Ben has an interesting post: “Stop Playtesting”. More specifically, he’s targetting where playtesting is actually toxic to a design process.
Rebuilding This Warp Drive In Mid-Flight
So thinking about Spacerpunk: it has evolved in a decent fashion as I put the game in front of good play groups, and it has changed significantly in response to the group’s feedback. However, caveats to this:
(1) I have come to carefully filter player feedback to tell the difference from core problems with my game vision (that I should change), vs personal preferences or mismatched visions (which I should probably not change in the game itself, but certainly could drift in an actual game to suit the group; but this doesn’t get me further in terms of design).
(2) I try not to immediately jump on feedback until it has recurred in a multisession pattern. (Or unless it is so catastrophic and clear to be unavoidable.)
(3) Interestingly, my resolution mechanics have been all over the place during the design of this game, but the structure of the setting and player situation has been pretty steady. I suspect that the fluff of my game is the important part!
It’s obvious, though, that playtesting mid-design can result in jittery, mixed feedback from players who may not share your interests or may simply have a skewed experience at the table. Scrambling at the whim of every respondent quickly gets you to Design By Committee and, thus Design Hell; I get there easily enough on my own.
Drinking My Own Kool-Aid
I think a flaw in my game design abilities – perhaps due to a relatively unrefined process? – is that I’m not the best predictor of how a system or mechanic will work in a social context. I easily get caught up in the narrative of what I’d like the system to do, and do not predict what is the more obvious course of action.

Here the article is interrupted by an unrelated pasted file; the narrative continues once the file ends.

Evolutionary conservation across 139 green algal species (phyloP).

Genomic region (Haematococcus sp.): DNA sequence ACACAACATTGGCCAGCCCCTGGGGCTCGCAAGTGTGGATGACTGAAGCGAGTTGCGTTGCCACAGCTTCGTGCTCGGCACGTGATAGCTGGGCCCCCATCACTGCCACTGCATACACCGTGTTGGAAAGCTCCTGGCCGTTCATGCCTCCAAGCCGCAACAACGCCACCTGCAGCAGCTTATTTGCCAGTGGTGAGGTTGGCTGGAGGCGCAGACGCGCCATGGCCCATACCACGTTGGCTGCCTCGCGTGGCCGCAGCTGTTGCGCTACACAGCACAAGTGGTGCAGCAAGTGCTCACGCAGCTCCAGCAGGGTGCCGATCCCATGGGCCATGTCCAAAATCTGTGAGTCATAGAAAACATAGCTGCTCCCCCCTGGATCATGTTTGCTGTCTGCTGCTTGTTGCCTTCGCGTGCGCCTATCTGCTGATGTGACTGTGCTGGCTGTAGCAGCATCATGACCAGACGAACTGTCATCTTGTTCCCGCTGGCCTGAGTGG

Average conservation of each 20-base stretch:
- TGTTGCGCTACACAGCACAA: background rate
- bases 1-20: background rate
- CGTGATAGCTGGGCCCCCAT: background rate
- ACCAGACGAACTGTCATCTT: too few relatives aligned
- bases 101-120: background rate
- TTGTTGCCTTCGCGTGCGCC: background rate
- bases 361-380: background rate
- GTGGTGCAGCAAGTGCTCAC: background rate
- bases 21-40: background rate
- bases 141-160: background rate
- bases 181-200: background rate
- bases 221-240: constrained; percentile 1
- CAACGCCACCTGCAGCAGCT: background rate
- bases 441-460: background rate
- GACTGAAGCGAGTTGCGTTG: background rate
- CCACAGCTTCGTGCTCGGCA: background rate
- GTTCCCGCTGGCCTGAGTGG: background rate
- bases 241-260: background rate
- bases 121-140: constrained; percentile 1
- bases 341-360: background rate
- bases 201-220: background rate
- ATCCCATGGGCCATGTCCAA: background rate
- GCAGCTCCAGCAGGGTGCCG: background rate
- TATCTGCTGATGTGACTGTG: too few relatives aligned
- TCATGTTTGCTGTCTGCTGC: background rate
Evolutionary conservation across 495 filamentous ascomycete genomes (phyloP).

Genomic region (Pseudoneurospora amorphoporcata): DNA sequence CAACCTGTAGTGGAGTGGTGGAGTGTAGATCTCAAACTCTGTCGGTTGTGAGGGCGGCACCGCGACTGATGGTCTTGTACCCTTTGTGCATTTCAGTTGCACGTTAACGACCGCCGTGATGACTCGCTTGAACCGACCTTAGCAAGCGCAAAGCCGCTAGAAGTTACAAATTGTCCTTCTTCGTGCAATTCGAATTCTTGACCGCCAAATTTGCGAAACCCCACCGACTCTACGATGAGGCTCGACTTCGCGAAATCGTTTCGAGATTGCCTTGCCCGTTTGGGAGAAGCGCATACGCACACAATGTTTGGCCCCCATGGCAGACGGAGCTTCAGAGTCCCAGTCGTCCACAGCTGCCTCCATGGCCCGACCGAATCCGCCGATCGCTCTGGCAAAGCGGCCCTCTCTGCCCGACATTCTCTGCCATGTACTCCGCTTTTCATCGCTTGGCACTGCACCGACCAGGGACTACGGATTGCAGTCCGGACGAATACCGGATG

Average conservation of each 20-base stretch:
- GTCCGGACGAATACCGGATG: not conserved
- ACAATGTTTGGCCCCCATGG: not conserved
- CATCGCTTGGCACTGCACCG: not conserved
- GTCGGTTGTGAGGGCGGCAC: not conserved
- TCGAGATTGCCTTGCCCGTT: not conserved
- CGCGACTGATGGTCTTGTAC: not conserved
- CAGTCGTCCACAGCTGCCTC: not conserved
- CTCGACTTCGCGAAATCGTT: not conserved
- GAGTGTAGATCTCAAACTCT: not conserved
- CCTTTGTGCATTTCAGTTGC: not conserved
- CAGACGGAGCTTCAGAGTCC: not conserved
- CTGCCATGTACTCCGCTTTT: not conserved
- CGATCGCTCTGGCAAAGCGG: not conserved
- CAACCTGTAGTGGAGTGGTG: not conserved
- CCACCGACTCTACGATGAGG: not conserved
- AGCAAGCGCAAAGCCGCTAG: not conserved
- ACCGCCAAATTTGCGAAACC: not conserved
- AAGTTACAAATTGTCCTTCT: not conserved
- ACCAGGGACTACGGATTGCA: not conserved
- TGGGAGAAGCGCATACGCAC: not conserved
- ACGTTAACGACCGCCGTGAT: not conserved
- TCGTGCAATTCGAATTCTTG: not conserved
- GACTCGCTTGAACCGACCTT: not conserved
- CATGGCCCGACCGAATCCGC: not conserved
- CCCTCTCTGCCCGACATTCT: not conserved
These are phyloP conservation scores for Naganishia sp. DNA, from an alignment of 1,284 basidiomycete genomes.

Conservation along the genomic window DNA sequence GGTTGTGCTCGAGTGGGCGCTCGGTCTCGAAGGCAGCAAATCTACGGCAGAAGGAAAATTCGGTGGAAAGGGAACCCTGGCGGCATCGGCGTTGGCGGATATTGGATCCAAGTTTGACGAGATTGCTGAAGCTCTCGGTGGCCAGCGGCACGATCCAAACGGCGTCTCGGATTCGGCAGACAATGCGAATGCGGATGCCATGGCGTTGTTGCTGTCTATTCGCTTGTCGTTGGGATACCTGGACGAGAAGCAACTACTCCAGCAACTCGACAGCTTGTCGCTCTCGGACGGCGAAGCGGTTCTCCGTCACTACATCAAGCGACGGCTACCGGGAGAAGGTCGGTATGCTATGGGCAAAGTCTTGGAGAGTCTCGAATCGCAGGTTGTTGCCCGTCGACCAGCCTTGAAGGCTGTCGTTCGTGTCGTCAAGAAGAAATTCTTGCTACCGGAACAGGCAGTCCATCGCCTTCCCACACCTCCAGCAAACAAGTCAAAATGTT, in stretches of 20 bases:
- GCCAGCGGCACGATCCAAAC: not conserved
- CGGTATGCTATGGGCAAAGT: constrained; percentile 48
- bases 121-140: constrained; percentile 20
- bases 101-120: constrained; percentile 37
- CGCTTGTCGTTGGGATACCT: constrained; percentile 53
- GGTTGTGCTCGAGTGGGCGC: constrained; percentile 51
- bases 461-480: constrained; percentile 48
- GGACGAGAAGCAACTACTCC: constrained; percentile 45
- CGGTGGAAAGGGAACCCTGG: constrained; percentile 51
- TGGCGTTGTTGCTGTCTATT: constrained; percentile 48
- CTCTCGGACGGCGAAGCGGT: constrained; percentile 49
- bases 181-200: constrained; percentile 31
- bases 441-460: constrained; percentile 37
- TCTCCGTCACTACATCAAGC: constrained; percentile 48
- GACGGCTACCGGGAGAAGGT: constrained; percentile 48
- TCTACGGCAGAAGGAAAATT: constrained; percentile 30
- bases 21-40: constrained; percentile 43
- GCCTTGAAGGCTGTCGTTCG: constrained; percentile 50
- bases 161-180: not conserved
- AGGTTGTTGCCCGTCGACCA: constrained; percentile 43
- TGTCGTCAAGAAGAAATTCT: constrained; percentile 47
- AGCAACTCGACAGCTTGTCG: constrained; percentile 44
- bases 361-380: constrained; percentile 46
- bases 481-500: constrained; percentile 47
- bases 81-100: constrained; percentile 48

A key example of this exists in The Dance and The Dawn. I initially had an economy of Ice Tokens where players were rewarded for being cruel by sabotaging other players (but at the cost of arming them with the very resource they had just used).
I imagined this could have lead to some delightfully escalating bouts of sabotage with a sort of prisoner’s dilemma, but in practice the currency did not motivate well. There was so little incentive to attack other players – and a near guarantee of retribution – that abstaining from the Ice Tokens was the most obvious strategy. Players only sought out Ice Tokens if they wanted to engage in sabotage for aesthetic reasons, rather than competitive ones.
I’d like to think I’ve gotten better at this kind of objective analysis, but I think my playstyle also impacts my ability to playtest. I instinctively drift a game to fit the style of a group and engage with mechanics on a somewhat emotional/fictional level, rather than trying to optimize my play. (Ex: suboptimal raises in Dogs in the Vineyard to reflect my fictional intent, rather than playing to win and creating suboptimal fiction.) When I’m not more stringent than this, the result is brittle design.
math is hard
I agree that playtesting is an expensive place to figure out how mathematical probabilities work out. I wish it was easier for layfolk to figure out probabilities – hell, I generally just write a script to generate results naively and take the average – but it’s still vital. If you have a rule that’s “keep doing X until you roll doubles”, and you don’t know whether that averages to 2 die roll or 12, then your design is missing something huge.
Math doesn’t have to come first of course, and thinking that way probably doesn’t work for most designers. If you want to defer on the probability work, design your game and, once it has taken shape, take note of what kinds of probabilities you hope for each mechanic to produce. (Is it more like 50/50 or a sure thing? Do you steadily get better, or does your chance of success cap out somewhere?) You can doublecheck the actually produced probabilities, and where necessary work backward from desired probability to a mechanic that will work.
(Hey readers: what tools are there for figuring out math probabilities in an easily accessible way? I write stuff in Ruby, but that’s rather niche.)
ETA: Continued in part two.